The problem is with us LGBT folk and allies as much as with the Engels of the church. We LGBT folks have to face what is a problem of changing doctrine and of finding a better way for sisters and brothers to dissent in the meantime. So along with signing petitions, hoping for surprises from the hierarchy etc, we need to be organizing an irresistible moral movement based on conscience to bring about this 21st century of handling dissent. You know I’m calling it the “Galileo Reconciliation Commission – GRC. It’s absolutely unconscionable that the church has not found a way to avoid another “Galileo” tragedy in our day. In our case it is more than putting a man under house arrest and ruining his name. It’s a matter of continued persecution, murder, suicide and mental anguish, in the name of the church, in the name of Jesus.

    But as long as we support a monarchical and punishing way of dealing with dissent, we will see these hateful conditions for LGBT folks continue even as we make greater progress in the civil sector. I appreciate as a part of the battle your unending postings about the great strides we’re making in the treatment of same-sex marriage, and about the growing number of hierarchs backing off the stance that Brother Ratzinger proclaimed as late as this past New Year. ( He lamented David Cameron’s support for gay marriage as ‘an offence against the truth of the human person’ . Daily Mail, Dec. 31, 2012)

    But if the reported majority of Catholics– lay and clerical–who support not only gay marriage, but the goodness of homosexual relations were to stand out and be counted and had a practical plan? To this day I know so many personally who do not want to rock the boat, both for personal reasons–loss of jobs, benefits, ministries–as well as for keeping the peace. They will not “come out” and risk calling for the establishment of the GRC. Why? Well I can understand the personal loss, but I’m sure we could prevail in creating the GRC if we did “come out” in sufficient numbers and credibility. Old fogies like myself in numbers and with similar training and commitment ought to carry some weight. The cost is more violence, personal suffering and condemnations to hell. We can no longer worry about being sent to hell if we break the silence, if we call for a loving solution to dissent over doctrine. We might have to do ecclesial disobedience? Will being forbidden to receive communion be enough to stop us? We have to be all over at the parish, diocesan, national and international scenes, peacefully and lovingly, yet forthright.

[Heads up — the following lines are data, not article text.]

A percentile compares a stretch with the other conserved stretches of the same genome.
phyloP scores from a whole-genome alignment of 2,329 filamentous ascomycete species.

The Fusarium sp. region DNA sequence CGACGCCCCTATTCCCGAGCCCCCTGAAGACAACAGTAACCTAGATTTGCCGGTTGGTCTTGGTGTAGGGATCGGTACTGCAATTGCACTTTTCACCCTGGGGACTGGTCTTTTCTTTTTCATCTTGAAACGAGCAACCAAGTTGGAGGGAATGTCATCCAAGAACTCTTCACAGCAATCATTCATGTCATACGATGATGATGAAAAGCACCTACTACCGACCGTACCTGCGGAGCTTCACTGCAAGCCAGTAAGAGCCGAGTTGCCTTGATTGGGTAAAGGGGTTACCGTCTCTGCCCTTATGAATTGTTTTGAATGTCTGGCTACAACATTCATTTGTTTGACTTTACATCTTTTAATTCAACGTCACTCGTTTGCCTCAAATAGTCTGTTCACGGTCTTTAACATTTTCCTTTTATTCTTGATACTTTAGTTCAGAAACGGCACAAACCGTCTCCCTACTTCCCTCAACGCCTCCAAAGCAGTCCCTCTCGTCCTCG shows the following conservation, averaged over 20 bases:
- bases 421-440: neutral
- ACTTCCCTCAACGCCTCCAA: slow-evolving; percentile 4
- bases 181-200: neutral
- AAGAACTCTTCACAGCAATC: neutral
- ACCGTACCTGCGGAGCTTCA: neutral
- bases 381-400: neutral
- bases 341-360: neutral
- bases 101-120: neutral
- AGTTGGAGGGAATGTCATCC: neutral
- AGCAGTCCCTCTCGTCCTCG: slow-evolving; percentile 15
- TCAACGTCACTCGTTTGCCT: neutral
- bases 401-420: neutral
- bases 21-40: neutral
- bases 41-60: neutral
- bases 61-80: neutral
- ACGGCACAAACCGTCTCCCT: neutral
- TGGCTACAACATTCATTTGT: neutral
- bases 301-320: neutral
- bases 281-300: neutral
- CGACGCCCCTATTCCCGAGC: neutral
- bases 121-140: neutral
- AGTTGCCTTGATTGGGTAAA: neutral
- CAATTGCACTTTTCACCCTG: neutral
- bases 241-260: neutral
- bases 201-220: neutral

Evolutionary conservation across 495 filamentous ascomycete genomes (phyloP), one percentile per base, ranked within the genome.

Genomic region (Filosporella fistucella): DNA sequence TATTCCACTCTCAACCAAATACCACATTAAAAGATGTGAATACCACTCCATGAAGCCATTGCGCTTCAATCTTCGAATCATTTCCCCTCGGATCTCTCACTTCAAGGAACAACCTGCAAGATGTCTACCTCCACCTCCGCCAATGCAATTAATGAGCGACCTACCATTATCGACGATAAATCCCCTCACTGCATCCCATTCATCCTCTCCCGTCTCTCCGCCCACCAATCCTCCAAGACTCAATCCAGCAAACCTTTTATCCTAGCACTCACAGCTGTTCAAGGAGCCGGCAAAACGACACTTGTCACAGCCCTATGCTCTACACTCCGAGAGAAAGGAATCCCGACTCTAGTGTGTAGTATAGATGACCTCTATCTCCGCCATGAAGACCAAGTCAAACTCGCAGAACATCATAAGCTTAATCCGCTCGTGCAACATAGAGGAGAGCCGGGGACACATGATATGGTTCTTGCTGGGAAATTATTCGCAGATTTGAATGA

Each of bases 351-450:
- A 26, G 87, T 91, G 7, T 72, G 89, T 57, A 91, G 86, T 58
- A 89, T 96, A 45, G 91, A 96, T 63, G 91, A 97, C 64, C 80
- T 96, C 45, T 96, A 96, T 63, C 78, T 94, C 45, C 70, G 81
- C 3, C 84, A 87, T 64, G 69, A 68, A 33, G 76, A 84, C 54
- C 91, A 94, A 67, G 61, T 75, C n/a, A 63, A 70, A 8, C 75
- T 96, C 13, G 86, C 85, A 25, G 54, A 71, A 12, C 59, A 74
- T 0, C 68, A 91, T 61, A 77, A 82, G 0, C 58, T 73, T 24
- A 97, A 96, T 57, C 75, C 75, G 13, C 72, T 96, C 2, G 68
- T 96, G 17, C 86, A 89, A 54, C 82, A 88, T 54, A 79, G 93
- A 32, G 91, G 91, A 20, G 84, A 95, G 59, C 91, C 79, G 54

Come on, the Galileo Reconciliation Commission has to be worth it! See me at Could we get this on the agenda of New Ways Ministry?

  2. Will
    Will says:

    Contrast this – and the firing of Carla Hale, among others – with the reports today that Cardinal O’Brien will not be investigated for his abuse of power in groping/having sex with young priests. This really is compounding O”Brien’s personal hypocrisy with a brazen hypocritical stance by the Church hierarchy.

    Do these prelates have no shame at all?